accessory chromosome

Also found in: Dictionary, Thesaurus, Encyclopedia.

ac·ces·so·ry chro·mo·some

a supernumerary chromosome that is not an exact replica of any of the chromosomes in the normal cellular complement.

accessory chromosome

See monosome.


(kro'mo-som?) [ chrom- + -some]
A linear strand made of DNA (and associated proteins in eukaryotic cells) that carries genetic information. Chromosomes stain deeply with basic dyes and are esp. conspicuous during mitosis. The normal diploid number of chromosomes is constant for each species. For humans, the diploid number is 46 (23 pairs in all somatic cells). In the formation of gametes (ovum and spermatozoon), the number is reduced to one half (haploid number); i.e., the ovum and sperm each contain 23 chromosomes. Of these, 22 are autosomes and one is the sex chromosome (X or Y). At fertilization, the chromosomes from the sperm unite with the chromosomes from the ovum. The sex of the embryo is determined by the sperm. The ovum always contributes an X chromosome. The sperm may contribute an X or a Y chromosome. An embryo with XX chromosomes will be female; an embryo with XY chromosomes will be male. See: Barr body; centromere; chromatid; cytogenetics; dominant; gene; heredity; karyotype; mutation; recessive; telomere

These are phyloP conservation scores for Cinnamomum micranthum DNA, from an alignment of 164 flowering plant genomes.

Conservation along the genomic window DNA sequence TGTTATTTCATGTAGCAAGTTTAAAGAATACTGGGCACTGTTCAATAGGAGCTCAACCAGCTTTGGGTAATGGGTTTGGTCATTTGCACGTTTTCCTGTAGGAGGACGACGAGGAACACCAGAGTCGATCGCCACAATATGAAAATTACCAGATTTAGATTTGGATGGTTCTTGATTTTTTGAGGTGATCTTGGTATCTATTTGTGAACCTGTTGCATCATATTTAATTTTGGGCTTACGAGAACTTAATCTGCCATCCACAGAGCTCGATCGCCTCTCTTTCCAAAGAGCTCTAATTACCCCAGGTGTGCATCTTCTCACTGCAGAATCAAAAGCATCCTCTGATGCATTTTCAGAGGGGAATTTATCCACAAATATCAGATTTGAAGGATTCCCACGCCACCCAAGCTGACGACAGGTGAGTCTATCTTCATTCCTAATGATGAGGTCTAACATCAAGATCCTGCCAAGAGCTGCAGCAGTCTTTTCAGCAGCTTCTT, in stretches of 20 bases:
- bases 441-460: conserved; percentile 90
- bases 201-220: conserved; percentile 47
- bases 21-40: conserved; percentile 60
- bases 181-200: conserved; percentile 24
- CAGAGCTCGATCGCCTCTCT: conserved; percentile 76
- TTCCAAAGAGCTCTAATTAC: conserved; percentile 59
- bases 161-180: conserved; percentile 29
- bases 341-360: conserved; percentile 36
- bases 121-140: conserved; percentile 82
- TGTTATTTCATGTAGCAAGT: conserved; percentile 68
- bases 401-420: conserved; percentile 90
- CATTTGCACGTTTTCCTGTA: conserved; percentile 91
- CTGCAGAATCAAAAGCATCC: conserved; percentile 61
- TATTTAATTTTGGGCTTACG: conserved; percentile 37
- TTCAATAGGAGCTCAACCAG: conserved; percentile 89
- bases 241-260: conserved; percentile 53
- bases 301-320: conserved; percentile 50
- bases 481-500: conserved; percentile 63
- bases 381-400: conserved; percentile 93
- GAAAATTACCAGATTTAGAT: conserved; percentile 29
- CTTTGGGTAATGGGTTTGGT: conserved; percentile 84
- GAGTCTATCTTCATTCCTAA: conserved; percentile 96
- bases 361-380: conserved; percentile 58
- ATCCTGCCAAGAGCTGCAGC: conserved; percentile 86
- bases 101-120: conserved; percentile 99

accessory chromosome

An unpaired sex chromosome.
See: sex chromosome

banded chromosome

A chromosome specially stained to delineate bands of various widths on its regions or loci. This facilitates analysis and investigation of genes and gene-related illnesses.

bivalent chromosome

A double chromosome resulting from the conjugation of two homologous chromosomes in synapsis, which occurs during the first meiotic division.

homologous chromosome

One of a pair of chromosomes that contain genes for the same traits; one is maternal in origin, the other paternal.

Philadelphia chromosome

An abnormal chromosome 22 in which there is translocation of the distal portion of its long arm to chromosome 9. It is found in leukocyte cultures of many patients with chronic myelocytic leukemia. The Philadelphia chromosome was the first chromosomal change found to be characteristic of a human disease.

sex chromosome

One of two chromosomes, the X and Y chromosomes, that determine sex in humans and that carry the genes for sex-linked characteristics.

somatic chromosome


X chromosome

One of the sex chromosomes; women have two (XX) present in all somatic cells, and men have one (XY). Characteristics transmitted on the X chromosome are said to be X-linked or sex-linked. The human X chromosome, sequenced in 2005, has approximately 1100 genes.

Y chromosome

The male-determining member of a pair of human chromosomes (XY) present in the somatic cells of all male humans.

accessory chromosome

an extra CHROMOSOME (supernumerary) above the normal number for the SPECIES. Accessory chromosomes are HETEROCHROMATIC chromosomes that have only minor biological roles, if they have any. They have been called satellite chromosomes. See B CHROMOSOMES.